Photos Of California Wildfires Show The Extensive Damage
Over the weekend, a massive group of wildfires sparked to life in California, and they're showing no signs of letting up. Photos of the California wildfires show extensive damage. The amount of smoke and destruction generated by the still-active fires is so extreme that it can be seen from space. As of 4 p.m. ET Tuesday, Oct. 10, 15 people have died and another 150 are missing, according to the San Francisco Chronicle.
CNN reports that nearly 120,000 acres have already burned — on Monday, the flames wiped through areas the size of a football field every 3 seconds, according to CNN. There are currently about a dozen fires ripping through the Northern California area.
As of 1:30 p.m. ET Tuesday, CalFire reported that 571 structures have been burned, with nearly 650 personnel on scene, just for the Tubbs fire alone, and that's only one of them. By last count, the California fire map showed 33 active burns across across the state. Reports appear to vary on the number of fires. According to state officials interviewed by the New York Times, 17 separate fires began on Sunday night and proceeded to decimate the area. Some of the most destructive of them had not been contained by Monday night.
Residents said that the flames jumped Highway 101 near downtown Santa Rosa. CNN says more than 100 people have been taken to hospitals and are being treated for smoke inhalation, shortness of breath, and burns. Some 20,000 people have been evacuated, including at least a couple regional hospitals, and the San Francisco Chronicle reports that some 3,000 are in shelters. A list of shelters can be found here.
According to the Chronicle, more than 2,000 structures have been lost to the flames (including, apparently, an Arby's).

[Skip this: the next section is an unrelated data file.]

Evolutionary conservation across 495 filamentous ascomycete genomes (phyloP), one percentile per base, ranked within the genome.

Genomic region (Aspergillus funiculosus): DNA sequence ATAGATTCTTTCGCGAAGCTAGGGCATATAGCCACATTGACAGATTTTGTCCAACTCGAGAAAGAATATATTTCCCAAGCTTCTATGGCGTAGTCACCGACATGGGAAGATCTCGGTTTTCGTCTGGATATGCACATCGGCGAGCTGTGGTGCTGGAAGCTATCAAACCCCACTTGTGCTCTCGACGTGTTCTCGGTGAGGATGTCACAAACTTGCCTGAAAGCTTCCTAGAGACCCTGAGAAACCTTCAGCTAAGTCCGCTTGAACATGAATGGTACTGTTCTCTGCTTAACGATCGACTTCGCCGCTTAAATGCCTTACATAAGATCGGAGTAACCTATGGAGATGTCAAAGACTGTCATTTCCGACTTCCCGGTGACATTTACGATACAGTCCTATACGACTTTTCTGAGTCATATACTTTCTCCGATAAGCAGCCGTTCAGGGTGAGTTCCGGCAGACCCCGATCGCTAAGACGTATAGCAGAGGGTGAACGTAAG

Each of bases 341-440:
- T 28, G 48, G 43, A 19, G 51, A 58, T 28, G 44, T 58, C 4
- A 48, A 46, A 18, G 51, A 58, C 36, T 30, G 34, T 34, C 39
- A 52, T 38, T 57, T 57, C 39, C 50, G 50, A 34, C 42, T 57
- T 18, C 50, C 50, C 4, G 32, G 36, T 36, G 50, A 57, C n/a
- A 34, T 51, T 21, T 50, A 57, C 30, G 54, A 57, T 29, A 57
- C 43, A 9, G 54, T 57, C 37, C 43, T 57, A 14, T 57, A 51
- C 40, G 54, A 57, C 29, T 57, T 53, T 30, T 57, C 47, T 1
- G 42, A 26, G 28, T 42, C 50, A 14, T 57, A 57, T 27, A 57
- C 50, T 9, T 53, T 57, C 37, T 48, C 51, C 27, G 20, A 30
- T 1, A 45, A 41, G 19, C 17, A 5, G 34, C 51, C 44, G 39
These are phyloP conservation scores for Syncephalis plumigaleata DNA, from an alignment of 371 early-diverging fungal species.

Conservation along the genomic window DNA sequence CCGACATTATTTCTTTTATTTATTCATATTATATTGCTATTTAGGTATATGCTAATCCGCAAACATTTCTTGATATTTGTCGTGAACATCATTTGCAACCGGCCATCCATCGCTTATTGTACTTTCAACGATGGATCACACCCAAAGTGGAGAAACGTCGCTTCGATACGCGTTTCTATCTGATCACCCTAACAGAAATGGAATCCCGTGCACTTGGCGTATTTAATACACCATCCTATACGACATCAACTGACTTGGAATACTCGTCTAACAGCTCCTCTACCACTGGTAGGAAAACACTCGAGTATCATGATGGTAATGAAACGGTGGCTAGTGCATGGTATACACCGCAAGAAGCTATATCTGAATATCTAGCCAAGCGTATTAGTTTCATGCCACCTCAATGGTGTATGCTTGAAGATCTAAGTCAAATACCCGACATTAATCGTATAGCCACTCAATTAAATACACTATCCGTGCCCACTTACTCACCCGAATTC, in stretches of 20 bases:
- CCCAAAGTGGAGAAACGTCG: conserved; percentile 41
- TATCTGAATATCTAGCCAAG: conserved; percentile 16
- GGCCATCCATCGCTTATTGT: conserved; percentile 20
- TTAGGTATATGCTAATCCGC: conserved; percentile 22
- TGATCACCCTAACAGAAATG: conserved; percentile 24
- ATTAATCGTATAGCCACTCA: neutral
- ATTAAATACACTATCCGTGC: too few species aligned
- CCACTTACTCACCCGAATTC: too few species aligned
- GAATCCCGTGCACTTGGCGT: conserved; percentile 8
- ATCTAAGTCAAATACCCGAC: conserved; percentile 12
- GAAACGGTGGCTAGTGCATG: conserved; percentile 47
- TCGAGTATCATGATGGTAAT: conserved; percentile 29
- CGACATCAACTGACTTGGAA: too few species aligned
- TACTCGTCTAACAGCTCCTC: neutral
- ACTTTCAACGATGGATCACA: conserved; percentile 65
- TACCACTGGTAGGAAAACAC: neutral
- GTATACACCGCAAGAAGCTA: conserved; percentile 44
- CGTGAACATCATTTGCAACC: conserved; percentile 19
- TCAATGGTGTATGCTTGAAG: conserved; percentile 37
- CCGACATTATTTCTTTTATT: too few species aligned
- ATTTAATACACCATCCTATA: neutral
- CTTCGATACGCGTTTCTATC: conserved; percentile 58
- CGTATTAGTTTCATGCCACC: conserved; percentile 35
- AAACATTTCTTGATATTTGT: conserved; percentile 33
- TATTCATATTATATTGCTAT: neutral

Numerous photos show the damage to cherished vineyards and wineries in the world-famous Napa and Sonoma regions, both known for their wines. Some establishments were completely gutted.
Residents described watching their homes — and in the case for winery owners, their livelihoods — go up in flames in a matter of moments. Eight counties in total are affected by the fires across the state.
NASA has been tracking the fires' spread from above, and it's not pretty. The satellite images show a swath of grey-brown hugging the Pacific coast. (Yep, that's smoke, not clouds.)
Another image shows the light emanating from the fires.
These images, though, aren't just here to make us sad and panic about all these natural disasters. The Washington Post reports that satellite images like these play a huge role in helping fire fighters manage, track, and evaluate the fires, their spreads and directions in real time.
The fires have been aided by years-long droughts and extreme wind — hurricane-force winds, to be precise, to the tune of 79 mph. The Washington Post explains that, thanks to very low humidity and consistent 50- to 60-mph winds, containing the fire has been a mammoth task.
And adding insult to injury, the much-needed rains last winter, which Northern California had been praying for, caused essentially a growth spurt for regional vegetation. This turned from good news to bad as the next several months proved extremeley dry; the area had all summer to generate plenty of fast-burning fuel and very little moisture to combat it.
The wind patterns are also to blame for what is turning out to be a historic set of fires for the state. Because the wind is coming from the east, where there are big areas of high pressure, the wind as it blows westward are hot and dry — perfect for fanning flames.
Images of hot spots indicate that Tuesday is already seeing a bit of relief as the winds are dying down. But the National Weather Service issued a high-wind warning for parts of Northern California just after 3 p.m. ET on Tuesday. For now, we'll be keeping California in our thoughts and hoping for good news.